Just In: Film Review: A Long Goodbye (2019) by Ryota Nakano

“When things don’t last, it’s sad”.

Family-centred dramas seem to have become the specialty of director Ryota Nakano since his feature debut “Capturing Dad”. His 2016’s film “Her Love Boils Water” earned him a remarkable number of awards and nominations and “A Long Goodbye” was the following work, with a stellar cast. It will be followed in 2020, by another family narration, “The Asadas”, where a real story gives him a vehicle to talk about the dramatic events of the 2011 Tohoku earthquake and tsunami.

A Long Goodbye is screening at Japan Society as part of the Family Portrait program

It’s 2007 and Fumi (Yu Aoi) and older sister Mari (Yuko Takeuchi) are summoned by their mum Yoko (Chieko Matsubara) to celebrate the 70th birthday of their father Shohei (Tsutomu Yamazaki), a former headmaster, stern and entirely dedicated to his work. Soon it’s clear that the birthday celebration is just an excuse to deliver an uneasy message. Shohei was diagnosed with dementia a few months earlier, the first symptoms are already showing, and things can only get worst. So far, at this early stage, the disease has been manageable, just the occasional forgetfulness, but Shohei, once an avid reader and “kanji master”, is now slowly losing his ability to read a book. Something needs to be done.

The two sisters have long left the paternal house; Fumi is following her dream of opening a restaurant, at the cost of a complicated personal and romantic life, while Mari leaves oversea, in California, and struggles to adapt to a move that has been imposed to her by her biologist husband Shin’s (Yukiya Kitamura) career, leaving her in the traditional role of stay-at-home wife and mum of teenager Takashi (Yuito Kamata). They both fly back to their nest (one more literally than the other) when crises strike, to help the mum who is Shohei’s sole carer, and the film charts the illness during its slow progression (the titular “long goodbye”), jumping years, from a relevant episode to another. Mari feels guilty as she is not at call distance and must rely on Fumi who is absorbed by her challenging career choice. Shoei, on the other hand, keeps descending in his own mysterious world, often wandering off, always looking for a place he calls “home”, even when he is at home.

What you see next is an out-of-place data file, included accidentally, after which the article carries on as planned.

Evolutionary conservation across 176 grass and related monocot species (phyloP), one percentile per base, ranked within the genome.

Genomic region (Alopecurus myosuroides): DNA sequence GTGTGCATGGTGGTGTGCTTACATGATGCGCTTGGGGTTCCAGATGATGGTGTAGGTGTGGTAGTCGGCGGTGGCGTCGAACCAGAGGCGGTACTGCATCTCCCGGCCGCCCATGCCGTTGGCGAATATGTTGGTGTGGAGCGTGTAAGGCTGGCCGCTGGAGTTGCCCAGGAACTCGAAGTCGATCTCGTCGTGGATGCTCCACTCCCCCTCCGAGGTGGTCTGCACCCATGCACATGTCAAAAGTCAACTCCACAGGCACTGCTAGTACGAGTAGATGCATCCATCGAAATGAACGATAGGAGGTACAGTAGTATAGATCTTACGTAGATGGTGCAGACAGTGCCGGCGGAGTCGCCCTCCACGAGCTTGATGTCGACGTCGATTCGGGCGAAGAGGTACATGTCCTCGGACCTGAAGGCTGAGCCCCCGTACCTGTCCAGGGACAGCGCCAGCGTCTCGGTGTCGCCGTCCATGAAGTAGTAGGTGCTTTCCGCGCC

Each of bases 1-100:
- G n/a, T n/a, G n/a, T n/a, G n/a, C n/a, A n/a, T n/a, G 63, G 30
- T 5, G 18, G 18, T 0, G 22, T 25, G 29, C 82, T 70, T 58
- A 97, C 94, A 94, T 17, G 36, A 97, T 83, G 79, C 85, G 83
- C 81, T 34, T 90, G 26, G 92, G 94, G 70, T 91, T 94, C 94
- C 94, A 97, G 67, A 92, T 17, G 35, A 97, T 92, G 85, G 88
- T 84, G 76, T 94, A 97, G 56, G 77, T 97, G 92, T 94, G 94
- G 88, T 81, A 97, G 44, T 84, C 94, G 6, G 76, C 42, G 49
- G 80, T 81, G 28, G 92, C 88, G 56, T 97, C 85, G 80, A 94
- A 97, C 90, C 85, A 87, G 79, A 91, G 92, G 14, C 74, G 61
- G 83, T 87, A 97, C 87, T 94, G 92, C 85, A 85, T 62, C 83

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With “A Long Goodbye” director Nakano adds another sympathetic family portrait to his body of work. Dementia is a cumbersome presence here, but the film is more about the way the three women deal with it finding strength in their bond, and the way this shaken family unit evolves and adapts in a time of crisis. Mari and Fumi have their own deal of family problems, both incapable to re-enact what they had experienced growing up in an austere yet loving household. They are both trapped; one in a frigid wedlock with an alienated son, the other in an impair competition with the wife and daughter of her divorcee partner.

One of the most thought-provoking concepts of the film is the elusive notion of home. The more Shohei loses his grip with reality, the more he longs for a “home” which doesn’t appear to be their family home or either the home where he grew up. We will discover later in the film that for him, home was a special place in time, in his heart. In parallel, Mari is criticized by her husband for saying “going home” when she refers to Japan, as he probably feels their marriage should be her only home. However, candid Shohei reminds us that the concept of home is deeply personal and multifaceted, encompassing both physical and emotional dimensions.

Dementia is certainly a grim subject and a sure vector for tears, however, “A Long Goodbye” manages to be moving and positive at the same time, showing with a touch of humor that it’s possible to create new bonds and new channels of communication even when a loved one is drifting away. A couple of scenes are particularly sweet and touching in this regard. In one, Mari on a night video-call from US asks to be left alone with her hospitalised father and lets off steam about her problematic rapport with son Takashi, until she crashes out, all under the eyes of an imperturbable and unaware Shoei on the other side of the screen. In another, a tearful Fumi, just after realizing she will never be able to replace his partners’ previous family, has a sweet nonsensical conversation with her dad on the porch of the house, each one of them following their own different stream of consciousness. Did they understand each other? Maybe not, but as Yoko remarks: “It looked like a real conversation”.

Yu Aoi and the late Yuko Takeuchi are wonderful in the role of the two Higashi sisters. They both showcase a remarkable range of emotions, the first through her trademark sweetness, the other with an added comedic and slightly hysterical element. Takeuchi was a bona fide versatile actress; this is one of her last roles and she is sorely missed. But it must be said that the film wouldn’t be the same without the great Tsutomu Yamazaki. His portrait of a man whose condition gradually strips him of all the layers of cognitive abilities and competencies, culture and social behaviors, leaving him in a primal limbo, is very captivating and unique as it is infused with sense of humor and the vague awareness of being loved and supported. Despite having only few spoken lines, his exceptional body and facial mimic makes him a commanding presence, showcasing his range and mastery of stage acting.

To conclude, “A Long Goodbye” is a fresh take on how a condition that poses profound challenges and emotional anguish can reshape relationships and redefine the essence of self, but also a meditation on the supportive role the family can have in one’s life.

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